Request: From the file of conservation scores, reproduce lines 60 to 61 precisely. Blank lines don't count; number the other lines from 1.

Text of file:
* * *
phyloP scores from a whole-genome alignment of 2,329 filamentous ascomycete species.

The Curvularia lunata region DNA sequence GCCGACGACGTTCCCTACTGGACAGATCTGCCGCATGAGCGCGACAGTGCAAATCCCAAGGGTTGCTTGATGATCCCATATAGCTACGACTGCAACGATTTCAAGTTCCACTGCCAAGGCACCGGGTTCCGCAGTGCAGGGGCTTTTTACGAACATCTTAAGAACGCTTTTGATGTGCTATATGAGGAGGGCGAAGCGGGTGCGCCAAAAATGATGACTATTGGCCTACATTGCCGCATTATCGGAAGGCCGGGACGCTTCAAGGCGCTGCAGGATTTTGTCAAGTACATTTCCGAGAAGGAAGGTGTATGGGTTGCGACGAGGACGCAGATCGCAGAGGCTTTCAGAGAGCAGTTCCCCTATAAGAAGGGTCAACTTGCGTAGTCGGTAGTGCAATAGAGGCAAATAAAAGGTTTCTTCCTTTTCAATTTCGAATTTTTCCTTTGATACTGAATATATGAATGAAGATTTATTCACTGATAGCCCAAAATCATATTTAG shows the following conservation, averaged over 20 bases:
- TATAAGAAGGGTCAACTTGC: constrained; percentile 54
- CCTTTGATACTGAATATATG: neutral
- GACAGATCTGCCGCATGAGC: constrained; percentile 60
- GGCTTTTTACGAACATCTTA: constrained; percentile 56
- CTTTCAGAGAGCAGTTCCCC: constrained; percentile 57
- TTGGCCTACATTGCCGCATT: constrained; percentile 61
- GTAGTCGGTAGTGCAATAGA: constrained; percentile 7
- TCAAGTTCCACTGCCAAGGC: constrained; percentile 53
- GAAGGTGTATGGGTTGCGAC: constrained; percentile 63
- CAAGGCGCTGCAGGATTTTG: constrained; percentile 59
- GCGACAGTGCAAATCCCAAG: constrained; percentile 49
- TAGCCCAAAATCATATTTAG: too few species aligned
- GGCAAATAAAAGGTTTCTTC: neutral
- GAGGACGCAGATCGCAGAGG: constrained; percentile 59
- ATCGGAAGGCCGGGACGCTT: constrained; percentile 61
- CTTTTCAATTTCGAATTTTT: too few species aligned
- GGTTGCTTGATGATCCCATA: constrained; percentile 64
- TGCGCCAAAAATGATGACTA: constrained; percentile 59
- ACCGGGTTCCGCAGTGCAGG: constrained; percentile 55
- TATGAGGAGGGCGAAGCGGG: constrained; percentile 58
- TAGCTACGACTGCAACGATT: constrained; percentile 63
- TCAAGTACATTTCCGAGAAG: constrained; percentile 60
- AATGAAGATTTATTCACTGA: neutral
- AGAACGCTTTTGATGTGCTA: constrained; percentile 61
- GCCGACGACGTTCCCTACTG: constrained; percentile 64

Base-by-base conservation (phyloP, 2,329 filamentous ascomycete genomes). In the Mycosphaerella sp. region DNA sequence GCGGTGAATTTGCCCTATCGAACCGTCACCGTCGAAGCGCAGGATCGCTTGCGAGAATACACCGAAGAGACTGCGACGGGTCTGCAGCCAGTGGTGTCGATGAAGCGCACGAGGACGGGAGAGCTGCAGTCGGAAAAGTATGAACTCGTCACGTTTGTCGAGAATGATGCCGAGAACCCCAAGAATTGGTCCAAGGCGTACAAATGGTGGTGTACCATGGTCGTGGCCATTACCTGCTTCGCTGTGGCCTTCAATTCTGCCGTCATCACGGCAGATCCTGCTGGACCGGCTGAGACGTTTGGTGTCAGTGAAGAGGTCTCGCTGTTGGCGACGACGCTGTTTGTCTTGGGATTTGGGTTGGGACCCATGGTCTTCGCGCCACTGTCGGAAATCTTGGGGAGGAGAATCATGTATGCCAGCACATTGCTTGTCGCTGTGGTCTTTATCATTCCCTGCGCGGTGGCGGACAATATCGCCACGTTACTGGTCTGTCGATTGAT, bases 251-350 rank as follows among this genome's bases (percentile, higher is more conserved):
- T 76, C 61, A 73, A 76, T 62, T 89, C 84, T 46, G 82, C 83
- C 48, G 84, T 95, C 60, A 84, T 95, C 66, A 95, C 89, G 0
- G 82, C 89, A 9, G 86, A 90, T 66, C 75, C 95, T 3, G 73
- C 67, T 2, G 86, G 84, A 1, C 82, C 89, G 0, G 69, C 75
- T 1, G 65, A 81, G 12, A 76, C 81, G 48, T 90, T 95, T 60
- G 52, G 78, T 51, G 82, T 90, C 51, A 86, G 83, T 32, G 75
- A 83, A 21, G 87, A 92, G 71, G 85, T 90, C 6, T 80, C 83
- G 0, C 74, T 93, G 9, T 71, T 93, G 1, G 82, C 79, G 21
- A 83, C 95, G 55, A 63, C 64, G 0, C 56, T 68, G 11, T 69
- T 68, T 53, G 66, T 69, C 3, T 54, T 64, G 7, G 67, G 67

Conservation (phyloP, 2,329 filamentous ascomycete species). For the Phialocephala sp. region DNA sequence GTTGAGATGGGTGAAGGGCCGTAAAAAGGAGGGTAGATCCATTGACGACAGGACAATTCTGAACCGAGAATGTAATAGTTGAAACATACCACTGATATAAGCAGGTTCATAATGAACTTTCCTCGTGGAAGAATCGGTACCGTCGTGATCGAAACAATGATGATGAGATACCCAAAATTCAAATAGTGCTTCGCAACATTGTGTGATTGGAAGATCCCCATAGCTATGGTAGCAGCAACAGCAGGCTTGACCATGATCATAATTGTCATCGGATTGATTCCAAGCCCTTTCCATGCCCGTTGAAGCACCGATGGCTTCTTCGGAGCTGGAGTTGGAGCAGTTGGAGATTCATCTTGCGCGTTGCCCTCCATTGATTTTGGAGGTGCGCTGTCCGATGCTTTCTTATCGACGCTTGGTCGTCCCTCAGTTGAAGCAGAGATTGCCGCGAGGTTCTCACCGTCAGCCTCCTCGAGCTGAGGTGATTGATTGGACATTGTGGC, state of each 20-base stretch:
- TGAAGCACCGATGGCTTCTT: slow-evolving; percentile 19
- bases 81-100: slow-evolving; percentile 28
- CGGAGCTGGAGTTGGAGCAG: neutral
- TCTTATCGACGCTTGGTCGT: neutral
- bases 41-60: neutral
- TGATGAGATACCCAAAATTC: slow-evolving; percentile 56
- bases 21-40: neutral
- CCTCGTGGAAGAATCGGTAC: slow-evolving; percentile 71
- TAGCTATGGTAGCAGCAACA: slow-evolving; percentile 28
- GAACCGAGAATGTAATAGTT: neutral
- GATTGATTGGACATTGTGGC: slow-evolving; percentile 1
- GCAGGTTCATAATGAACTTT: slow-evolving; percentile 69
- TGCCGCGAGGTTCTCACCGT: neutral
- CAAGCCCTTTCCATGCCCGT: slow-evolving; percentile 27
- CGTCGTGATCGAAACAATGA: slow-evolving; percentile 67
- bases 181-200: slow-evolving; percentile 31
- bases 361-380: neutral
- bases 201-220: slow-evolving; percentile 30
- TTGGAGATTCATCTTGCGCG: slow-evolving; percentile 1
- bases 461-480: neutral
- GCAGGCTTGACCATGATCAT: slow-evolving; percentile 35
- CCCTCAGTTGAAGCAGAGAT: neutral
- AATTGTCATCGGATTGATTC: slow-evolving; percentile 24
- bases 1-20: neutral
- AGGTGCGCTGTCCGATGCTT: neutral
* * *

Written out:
- GCAGGCTTGACCATGATCAT: slow-evolving; percentile 35
- CCCTCAGTTGAAGCAGAGAT: neutral